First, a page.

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HomeArchiveUCR Receives One of World’s Largest Insect Collections

UCR Receives One of World’s Largest Insect Collections

Richard Whitten’s favorite piece of his collection is the bird-wing butterfly of New Guinea; an exquisite and rare butterfly that he says is also “as big as your head.” Also in Whitten’s assortment of arthropods – insects, arachnids, centipedes and other types of creepy crawlers – are walking stick bugs and millipedes the size of one’s forearm, beetles the size of a mouse and spiders that look like they could eat a small bird (for example, the aptly named “Goliath bird-eating spider”).

All of these creatures, comprising thousands of species, will be donated to the University of Costa Rica’s (UCR) biology department.

“I just grew up loving insects,” Whitten said. “It’s a hobby that got out of hand.”

The one hundred boxes of mounted organisms, including scorpions, moths, cockroaches of all shapes and surprisingly gigantic sizes eventually will be housed in a new building on the UCR campus. The collection will rival the world’s largest arthropod collections such as those of the Smithsonian Institute and the New York Museum of Natural History. Some of the more exotic creatures come from as far away as Ghana and Papua New Guinea.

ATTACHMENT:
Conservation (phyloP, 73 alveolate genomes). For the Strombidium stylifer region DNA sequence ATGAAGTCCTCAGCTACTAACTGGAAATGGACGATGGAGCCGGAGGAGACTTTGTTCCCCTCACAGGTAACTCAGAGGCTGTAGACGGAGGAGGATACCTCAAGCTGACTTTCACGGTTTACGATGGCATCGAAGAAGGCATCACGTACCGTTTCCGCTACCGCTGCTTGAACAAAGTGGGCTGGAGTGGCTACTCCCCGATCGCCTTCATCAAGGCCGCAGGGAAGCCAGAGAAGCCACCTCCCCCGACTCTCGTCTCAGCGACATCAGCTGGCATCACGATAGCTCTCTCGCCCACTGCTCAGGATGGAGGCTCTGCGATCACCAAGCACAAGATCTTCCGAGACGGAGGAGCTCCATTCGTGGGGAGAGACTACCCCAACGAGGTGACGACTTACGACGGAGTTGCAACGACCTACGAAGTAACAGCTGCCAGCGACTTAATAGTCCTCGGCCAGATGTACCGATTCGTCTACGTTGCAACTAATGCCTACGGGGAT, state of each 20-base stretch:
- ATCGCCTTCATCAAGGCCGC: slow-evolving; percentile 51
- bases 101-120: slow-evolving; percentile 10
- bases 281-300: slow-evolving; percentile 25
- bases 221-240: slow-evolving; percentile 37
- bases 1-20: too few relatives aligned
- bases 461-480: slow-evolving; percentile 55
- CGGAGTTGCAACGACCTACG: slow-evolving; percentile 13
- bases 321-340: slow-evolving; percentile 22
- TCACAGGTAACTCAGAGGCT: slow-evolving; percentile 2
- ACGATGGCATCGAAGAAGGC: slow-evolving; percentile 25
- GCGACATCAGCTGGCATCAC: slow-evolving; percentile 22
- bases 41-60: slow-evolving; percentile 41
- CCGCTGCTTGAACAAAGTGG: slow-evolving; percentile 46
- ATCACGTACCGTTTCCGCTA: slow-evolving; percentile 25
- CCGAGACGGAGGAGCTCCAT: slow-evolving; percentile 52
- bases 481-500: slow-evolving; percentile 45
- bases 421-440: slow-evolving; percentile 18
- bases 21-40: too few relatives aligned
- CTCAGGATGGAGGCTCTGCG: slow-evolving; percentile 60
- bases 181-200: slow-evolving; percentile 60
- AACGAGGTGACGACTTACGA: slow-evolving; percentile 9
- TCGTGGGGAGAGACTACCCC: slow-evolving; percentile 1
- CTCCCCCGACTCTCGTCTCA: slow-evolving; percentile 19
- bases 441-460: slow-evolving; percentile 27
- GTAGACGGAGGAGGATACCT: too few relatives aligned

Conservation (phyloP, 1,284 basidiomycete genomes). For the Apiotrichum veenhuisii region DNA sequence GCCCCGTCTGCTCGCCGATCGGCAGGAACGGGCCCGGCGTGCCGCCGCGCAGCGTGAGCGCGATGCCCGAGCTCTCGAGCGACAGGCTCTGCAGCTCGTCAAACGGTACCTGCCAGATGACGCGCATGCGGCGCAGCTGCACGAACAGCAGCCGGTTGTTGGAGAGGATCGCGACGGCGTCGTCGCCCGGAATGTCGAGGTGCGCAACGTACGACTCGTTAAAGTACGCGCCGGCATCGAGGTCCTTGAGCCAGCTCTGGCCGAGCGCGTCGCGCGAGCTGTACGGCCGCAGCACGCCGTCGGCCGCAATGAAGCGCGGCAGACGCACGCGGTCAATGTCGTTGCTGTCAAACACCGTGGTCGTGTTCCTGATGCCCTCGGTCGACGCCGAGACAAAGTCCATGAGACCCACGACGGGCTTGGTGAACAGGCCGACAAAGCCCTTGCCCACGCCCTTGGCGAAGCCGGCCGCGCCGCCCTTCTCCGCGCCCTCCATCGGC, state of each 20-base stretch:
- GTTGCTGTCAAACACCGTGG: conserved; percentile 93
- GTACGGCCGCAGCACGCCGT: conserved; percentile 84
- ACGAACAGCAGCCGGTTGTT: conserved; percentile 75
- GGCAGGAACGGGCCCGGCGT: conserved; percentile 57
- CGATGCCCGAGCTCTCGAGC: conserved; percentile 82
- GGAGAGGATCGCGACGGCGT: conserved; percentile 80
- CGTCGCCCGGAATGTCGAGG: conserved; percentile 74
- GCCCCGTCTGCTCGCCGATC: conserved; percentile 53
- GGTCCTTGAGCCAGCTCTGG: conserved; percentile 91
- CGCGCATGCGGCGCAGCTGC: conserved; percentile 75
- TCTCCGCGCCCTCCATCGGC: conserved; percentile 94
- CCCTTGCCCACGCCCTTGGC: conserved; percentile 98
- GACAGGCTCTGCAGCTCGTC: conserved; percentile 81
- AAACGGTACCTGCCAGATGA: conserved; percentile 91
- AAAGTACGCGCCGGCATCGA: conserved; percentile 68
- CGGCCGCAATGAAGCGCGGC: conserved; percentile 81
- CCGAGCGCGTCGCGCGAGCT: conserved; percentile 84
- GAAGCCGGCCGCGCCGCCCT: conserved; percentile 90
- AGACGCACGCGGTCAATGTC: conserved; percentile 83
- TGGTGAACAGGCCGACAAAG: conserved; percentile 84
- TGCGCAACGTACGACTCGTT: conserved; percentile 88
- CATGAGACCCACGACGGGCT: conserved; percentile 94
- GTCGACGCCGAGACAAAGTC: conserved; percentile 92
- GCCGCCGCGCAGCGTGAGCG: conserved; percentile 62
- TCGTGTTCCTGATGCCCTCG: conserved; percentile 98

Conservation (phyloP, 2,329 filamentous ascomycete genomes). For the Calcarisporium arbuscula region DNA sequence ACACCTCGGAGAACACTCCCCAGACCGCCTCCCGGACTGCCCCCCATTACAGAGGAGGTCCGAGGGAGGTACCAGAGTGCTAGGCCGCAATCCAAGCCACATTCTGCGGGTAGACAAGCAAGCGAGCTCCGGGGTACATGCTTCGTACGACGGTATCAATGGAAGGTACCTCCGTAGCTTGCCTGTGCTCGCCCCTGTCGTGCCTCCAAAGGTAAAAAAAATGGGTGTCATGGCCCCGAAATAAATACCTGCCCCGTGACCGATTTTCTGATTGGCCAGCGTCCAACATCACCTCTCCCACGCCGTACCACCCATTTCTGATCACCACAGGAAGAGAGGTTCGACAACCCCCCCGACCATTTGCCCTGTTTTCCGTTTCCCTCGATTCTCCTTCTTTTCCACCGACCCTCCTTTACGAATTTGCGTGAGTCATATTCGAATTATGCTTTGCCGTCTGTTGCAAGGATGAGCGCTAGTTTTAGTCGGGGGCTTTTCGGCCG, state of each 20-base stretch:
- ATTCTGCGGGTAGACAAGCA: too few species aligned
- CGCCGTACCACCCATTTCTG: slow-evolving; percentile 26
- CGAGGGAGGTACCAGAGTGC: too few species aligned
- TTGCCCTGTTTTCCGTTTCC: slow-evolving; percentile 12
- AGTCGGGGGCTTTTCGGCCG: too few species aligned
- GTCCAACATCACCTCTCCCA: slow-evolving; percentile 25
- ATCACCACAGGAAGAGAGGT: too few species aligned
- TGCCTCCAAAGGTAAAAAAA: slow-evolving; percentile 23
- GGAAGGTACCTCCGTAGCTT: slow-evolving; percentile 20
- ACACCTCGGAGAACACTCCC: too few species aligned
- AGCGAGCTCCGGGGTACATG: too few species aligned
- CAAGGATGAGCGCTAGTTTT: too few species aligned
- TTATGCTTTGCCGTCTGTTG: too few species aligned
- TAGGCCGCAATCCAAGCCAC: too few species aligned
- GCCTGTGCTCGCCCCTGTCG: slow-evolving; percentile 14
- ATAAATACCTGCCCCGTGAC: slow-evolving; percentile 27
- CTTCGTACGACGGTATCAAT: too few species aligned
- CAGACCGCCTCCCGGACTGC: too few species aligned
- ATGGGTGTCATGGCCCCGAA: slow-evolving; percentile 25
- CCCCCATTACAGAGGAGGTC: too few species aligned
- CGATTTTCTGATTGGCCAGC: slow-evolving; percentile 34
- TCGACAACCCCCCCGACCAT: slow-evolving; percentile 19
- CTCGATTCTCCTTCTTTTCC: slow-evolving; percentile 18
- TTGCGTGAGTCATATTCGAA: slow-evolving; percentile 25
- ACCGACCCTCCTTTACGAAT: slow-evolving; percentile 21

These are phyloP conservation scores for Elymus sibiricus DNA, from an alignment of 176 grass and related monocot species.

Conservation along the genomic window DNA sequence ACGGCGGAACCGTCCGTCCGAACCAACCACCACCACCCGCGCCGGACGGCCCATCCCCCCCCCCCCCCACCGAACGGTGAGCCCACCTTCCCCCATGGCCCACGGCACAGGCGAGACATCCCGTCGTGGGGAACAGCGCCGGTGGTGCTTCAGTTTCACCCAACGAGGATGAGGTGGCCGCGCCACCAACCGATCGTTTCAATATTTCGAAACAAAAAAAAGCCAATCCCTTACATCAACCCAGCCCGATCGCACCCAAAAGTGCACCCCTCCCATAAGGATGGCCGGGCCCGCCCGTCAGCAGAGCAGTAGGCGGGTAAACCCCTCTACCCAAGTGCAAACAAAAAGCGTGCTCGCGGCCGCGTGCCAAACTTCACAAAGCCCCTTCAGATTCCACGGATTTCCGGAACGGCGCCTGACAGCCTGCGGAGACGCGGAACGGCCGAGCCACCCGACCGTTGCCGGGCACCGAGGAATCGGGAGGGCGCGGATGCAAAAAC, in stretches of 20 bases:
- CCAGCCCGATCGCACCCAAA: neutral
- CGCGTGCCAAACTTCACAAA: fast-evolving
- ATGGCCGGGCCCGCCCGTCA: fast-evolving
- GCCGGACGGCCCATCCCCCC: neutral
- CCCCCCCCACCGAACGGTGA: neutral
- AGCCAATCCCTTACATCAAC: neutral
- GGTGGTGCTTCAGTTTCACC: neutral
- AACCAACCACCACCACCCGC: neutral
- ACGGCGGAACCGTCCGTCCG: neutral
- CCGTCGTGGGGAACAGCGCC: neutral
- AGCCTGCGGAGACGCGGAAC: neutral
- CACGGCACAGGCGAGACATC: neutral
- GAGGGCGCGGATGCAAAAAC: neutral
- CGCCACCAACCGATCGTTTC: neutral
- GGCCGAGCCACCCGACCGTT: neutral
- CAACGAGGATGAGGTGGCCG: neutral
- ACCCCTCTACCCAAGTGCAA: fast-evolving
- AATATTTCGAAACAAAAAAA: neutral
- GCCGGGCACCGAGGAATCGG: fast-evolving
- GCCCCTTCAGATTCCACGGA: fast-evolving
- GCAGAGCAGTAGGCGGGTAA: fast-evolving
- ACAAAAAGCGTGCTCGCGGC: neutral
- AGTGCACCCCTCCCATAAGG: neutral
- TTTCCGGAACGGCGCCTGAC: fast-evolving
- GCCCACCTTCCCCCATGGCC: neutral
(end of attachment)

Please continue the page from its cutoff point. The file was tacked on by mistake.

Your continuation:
Whitten and his wife, Margaret, lived in Monteverde, Costa Rica for 16 years, and he accumulated many bugs in his collection while living in the country. Whitten now lives in Idaho, and he had planned to donate the collection to a children’s a museum in the United States upon his return home. However, permit issues made that plan too complicated, so he decided that the UCR was a better option.

The decision thrilled the UCR biology department. Close to 50 students and professors packed into a classroom at the UCR along with the cases of mounted bugs on Tuesday to receive the donation. Whitten was floored by how crowded the room was. But the university’s staff understands the significance of such a massive collection.

“The value is in principle,” said Hammer Salazar, who works at the Biological Reserve on UCR’s campus. “The value doses not serve us in economical terms. The value is in the nature (of the collection).”

–Matt Levin

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